When looking into funding your post-secondary education you will inevitably come across both grants and scholarships. While both represent the same end, money if you receive it to help with your education, there are some limited differences between the two.

Differences

Both grants and scholarships are offered to students as a way of defraying some of the significant costs incurred as part of a secondary education.

Scholarships are:
  • Typically awarded based on merit, with minimum GPA requirements and being a top student will generally lead to scholarships being received.
  • Additional factors and criteria may be required instead, or additionally, that reflect the values or purpose of the organization or individual giving the scholarship.
  • Occasionally applicants may have to write an essay as part of their application.
Grants are:
  • More often awarded based on financial need. Students who are often on the edge of being able to pay for school will be eligible for grants to ensure they can complete it.
  • Some grants come with additional criteria based on the organization or individual giving them.

The Process

Applying for grants and scholarships can be a very time consuming process and as such it is important that you review carefully the requirements and the actual terms of the financial aid. If one grant is for $500 and only issue to one recipient while another is for $5,000 and issued to twenty recipients you should clearly focus on the latter.

Most schools have financial aid departments to assist in navigating the process and the numerous options that are ultimately available to you. Any student seeking financial aid should leverage these departments as they can save you time, and often have you applying for many different grants and scholarships with a limited number of applications filled out.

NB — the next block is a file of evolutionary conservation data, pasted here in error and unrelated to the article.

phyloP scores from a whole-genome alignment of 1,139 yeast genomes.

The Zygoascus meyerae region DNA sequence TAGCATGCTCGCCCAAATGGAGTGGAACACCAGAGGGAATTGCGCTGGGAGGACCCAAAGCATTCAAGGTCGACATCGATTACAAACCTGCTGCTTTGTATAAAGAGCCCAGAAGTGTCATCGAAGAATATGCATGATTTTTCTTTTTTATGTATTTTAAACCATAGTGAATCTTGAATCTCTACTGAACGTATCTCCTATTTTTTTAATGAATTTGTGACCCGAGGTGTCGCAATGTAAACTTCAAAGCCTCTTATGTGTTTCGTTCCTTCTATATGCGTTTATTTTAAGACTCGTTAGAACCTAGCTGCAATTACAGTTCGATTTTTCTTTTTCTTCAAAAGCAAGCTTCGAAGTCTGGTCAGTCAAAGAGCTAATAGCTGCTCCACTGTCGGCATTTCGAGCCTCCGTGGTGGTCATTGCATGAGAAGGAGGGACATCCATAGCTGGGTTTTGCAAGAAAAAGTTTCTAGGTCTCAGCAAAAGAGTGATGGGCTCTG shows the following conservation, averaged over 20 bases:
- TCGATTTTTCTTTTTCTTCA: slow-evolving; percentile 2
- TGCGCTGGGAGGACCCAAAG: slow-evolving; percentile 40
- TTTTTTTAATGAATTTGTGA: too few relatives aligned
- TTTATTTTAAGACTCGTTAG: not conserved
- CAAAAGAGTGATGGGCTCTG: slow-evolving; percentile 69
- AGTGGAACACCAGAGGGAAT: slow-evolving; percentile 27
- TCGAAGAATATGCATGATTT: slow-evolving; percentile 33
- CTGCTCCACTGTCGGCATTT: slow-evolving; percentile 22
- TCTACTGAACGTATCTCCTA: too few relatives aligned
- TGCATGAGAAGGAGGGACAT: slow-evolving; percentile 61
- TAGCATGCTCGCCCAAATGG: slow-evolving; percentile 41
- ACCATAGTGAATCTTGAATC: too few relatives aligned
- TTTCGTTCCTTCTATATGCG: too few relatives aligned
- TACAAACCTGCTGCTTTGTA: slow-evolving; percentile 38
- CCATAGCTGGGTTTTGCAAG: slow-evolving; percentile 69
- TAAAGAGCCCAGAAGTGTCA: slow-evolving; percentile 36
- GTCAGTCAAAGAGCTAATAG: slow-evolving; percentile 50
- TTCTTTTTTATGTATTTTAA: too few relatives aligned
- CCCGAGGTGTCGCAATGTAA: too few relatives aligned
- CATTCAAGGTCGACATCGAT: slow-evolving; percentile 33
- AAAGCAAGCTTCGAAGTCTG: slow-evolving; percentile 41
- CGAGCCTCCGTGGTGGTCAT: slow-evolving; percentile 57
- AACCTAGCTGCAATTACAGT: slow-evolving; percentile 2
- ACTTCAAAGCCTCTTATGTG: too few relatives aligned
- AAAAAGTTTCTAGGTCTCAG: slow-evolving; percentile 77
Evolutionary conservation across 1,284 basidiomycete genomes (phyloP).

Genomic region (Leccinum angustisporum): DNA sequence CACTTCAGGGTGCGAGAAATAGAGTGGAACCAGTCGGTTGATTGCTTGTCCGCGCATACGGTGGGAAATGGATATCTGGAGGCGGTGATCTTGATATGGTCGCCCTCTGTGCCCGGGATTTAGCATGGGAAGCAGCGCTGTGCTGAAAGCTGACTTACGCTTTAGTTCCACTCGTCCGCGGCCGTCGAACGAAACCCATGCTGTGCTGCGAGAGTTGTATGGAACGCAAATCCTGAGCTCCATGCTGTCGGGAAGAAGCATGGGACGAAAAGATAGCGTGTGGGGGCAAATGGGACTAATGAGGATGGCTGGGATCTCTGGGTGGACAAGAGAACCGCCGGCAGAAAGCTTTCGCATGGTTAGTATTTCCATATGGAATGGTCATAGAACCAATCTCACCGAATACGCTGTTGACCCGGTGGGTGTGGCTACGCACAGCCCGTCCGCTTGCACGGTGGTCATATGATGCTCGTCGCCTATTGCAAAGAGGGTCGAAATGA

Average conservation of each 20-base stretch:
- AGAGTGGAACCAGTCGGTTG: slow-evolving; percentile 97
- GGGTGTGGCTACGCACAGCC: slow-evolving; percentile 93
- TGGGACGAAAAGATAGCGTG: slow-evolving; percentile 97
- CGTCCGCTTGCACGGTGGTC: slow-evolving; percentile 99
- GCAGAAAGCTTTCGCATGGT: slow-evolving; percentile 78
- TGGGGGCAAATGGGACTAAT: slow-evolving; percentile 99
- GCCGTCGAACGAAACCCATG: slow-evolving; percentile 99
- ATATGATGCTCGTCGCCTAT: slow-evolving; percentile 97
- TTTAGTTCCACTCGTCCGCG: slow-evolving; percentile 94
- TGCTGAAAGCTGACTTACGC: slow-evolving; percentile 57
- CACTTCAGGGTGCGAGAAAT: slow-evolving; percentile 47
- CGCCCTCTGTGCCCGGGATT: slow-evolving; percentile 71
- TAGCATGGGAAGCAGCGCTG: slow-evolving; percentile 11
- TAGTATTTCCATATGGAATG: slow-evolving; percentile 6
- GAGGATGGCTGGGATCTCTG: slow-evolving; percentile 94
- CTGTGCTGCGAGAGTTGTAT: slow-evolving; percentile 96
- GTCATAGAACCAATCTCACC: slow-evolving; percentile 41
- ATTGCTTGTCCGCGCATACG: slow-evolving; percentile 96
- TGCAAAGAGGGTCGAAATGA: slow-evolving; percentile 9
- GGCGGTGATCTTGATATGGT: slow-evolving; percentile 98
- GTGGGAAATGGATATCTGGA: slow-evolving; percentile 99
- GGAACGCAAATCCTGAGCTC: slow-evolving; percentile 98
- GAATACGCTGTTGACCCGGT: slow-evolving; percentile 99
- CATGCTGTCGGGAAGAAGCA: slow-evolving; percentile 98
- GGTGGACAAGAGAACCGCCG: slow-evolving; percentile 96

Grants and scholarships both represent free money to you so applying for any you qualify for is a worthwhile venture. The process can definitely be time consuming but even a single one can make the difference between staying in school and dropping out for many students. Before starting the application process you should consider what special scholarships or grants you may be eligible for. Special distinctions include:
  • Athletic ability
  • Religious background or affiliation
  • Parent's membership in certain groups, or even their employers
  • Race based awards
Considering scholarships specific to these points can be greatly beneficial. In a given year you could end up being the only person applying for a scholarship offered by your parent's employers, winning the award almost by default.

Both scholarships and grants are offered by all sorts or organizations, ranging from government to non-profits to corporations. So you shouldn't limit yourself to applying to those available from just a single source.